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Children's Stories
by Margo Fallis
Ian & Mac Bedtime Stories - Indian Adventure

“Ian, I thought all day about what story I was going to tell you tonight and I’ve got the perfect one.” Mac tapped Ian on the shoulder.

“You know what, Mac? I don’t think I need a story tonight. I’m so tired that I’m ready to fall asleep. I’m sure you’re tired of telling me stories.”

“Oh no I’m not. I’ve got a great one for tonight. Let me tell you,” Mac pleaded.

“All right. I’m all ears.”

“My ancestor, Gulliver Raccoon, was a great explorer. He traveled the world with Marco Polo. They went all over China and to India. When they arrived in India, Marco Polo wanted to visit some other people, so Gulliver stayed in the city. He found a huge tree and slept inside a hole in the middle of the trunk. Each day he’d wander about. He had to be careful to avoid the cows. They were everywhere. There was also plenty to eat; fruit, vegetables, bread and rice. Gulliver enjoyed his visit, until one day.  An Indian man named Haramba, was out picking rice. His back hurt and he was weak from hunger. He was a very poor man who had only one ox. He lived in a dilapidated shack on the outskirts of the city.

“Gulliver went exploring the woods. He’d heard about tigers and wanted to see one for himself. The woods skirted the rice paddies. He saw all sorts of people bent over taking care of the rice. Gulliver ignored them and continued his search for the tiger. He didn’t see the bag that fell over his head and scooped him up or the man who’d thrown it. Gulliver screamed and kicked and wanted out of the bag. He knew it wasn’t the tiger!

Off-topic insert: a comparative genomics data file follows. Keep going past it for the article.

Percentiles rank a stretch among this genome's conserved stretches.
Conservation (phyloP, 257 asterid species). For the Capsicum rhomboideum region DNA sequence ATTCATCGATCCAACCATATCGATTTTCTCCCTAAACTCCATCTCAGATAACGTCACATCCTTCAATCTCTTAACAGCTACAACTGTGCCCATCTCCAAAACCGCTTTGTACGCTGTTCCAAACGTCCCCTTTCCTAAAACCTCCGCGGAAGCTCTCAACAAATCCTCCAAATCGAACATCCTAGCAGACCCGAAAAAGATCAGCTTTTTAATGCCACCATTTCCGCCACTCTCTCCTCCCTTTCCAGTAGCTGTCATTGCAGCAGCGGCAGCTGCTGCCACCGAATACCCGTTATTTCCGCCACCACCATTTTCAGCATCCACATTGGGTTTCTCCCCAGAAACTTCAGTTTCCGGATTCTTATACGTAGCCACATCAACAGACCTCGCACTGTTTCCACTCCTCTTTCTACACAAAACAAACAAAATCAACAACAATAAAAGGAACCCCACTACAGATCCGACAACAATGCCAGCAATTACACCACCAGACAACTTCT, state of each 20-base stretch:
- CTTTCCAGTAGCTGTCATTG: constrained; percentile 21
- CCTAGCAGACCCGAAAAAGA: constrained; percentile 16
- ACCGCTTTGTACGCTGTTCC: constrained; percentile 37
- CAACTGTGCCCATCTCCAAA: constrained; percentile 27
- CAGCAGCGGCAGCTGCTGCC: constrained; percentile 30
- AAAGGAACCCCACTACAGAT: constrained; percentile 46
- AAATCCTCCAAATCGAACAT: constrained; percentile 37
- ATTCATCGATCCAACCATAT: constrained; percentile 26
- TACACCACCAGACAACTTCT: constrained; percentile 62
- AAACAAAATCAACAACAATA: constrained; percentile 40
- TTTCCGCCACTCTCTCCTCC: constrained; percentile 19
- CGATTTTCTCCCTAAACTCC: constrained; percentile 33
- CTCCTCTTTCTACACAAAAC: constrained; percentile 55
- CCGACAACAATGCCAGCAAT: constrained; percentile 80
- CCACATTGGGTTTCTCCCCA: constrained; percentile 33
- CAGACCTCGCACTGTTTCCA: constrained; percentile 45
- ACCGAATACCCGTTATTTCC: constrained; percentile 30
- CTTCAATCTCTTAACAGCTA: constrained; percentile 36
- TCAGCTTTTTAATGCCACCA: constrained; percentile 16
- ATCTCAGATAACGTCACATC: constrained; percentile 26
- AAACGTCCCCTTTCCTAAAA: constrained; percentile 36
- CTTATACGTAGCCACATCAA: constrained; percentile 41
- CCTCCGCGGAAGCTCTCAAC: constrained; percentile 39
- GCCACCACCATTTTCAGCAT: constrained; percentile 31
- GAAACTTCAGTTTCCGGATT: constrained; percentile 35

“Haramba tied the bag up and carried it over his shoulder. He ignored Gulliver’s kicks and punches. When Haramba got to the river, he looked for a boat. Haramba didn’t have his own boat, so he borrowed someone else’s and dropped the bag into the boat. Haramba was happy. He could take the raccoon to the palace and sell it to the Rajah for a lot of money. The Rajah had a zoo on his palace grounds with all sorts of strange animals. Haramba had never seen a striped animal like this with patches around its eyes. He rowed across the wide river and arrived at the royal palace.

“He picked up the bag and carried it over his shoulder. He went around to the back of the palace and found the zoo area. After a bargaining session, he handed Gulliver over to a palace guard and zookeeper and walked off with a bag of gold coins. Gulliver was taken out of the bag and put in a cage with a few other animals. He stayed there for days, forced to eat slop and bits of rotting melon.”

“Poor Gulliver. I wouldn’t want to be kept in a cage,” Ian said.

“He didn’t want to either. It just so happens that Marco Polo went to visit the Rajah, who invited him to his zoo. When he came upon the cage with Gulliver in it, he demanded Gulliver’s release. The Rajah let Gulliver free and he continued his journeys around the world with Marco Polo.”

“That was a nice story, Mac. You’ve got a lot of interesting ancestors,” Ian said.

“I’m truly blessed that way, aren’t I? Well, time for bed. I’ll see you in the morning.” Mac yawned and lay down on the branch. Both Ian and Mac dreamed all night about tigers and royal palaces.

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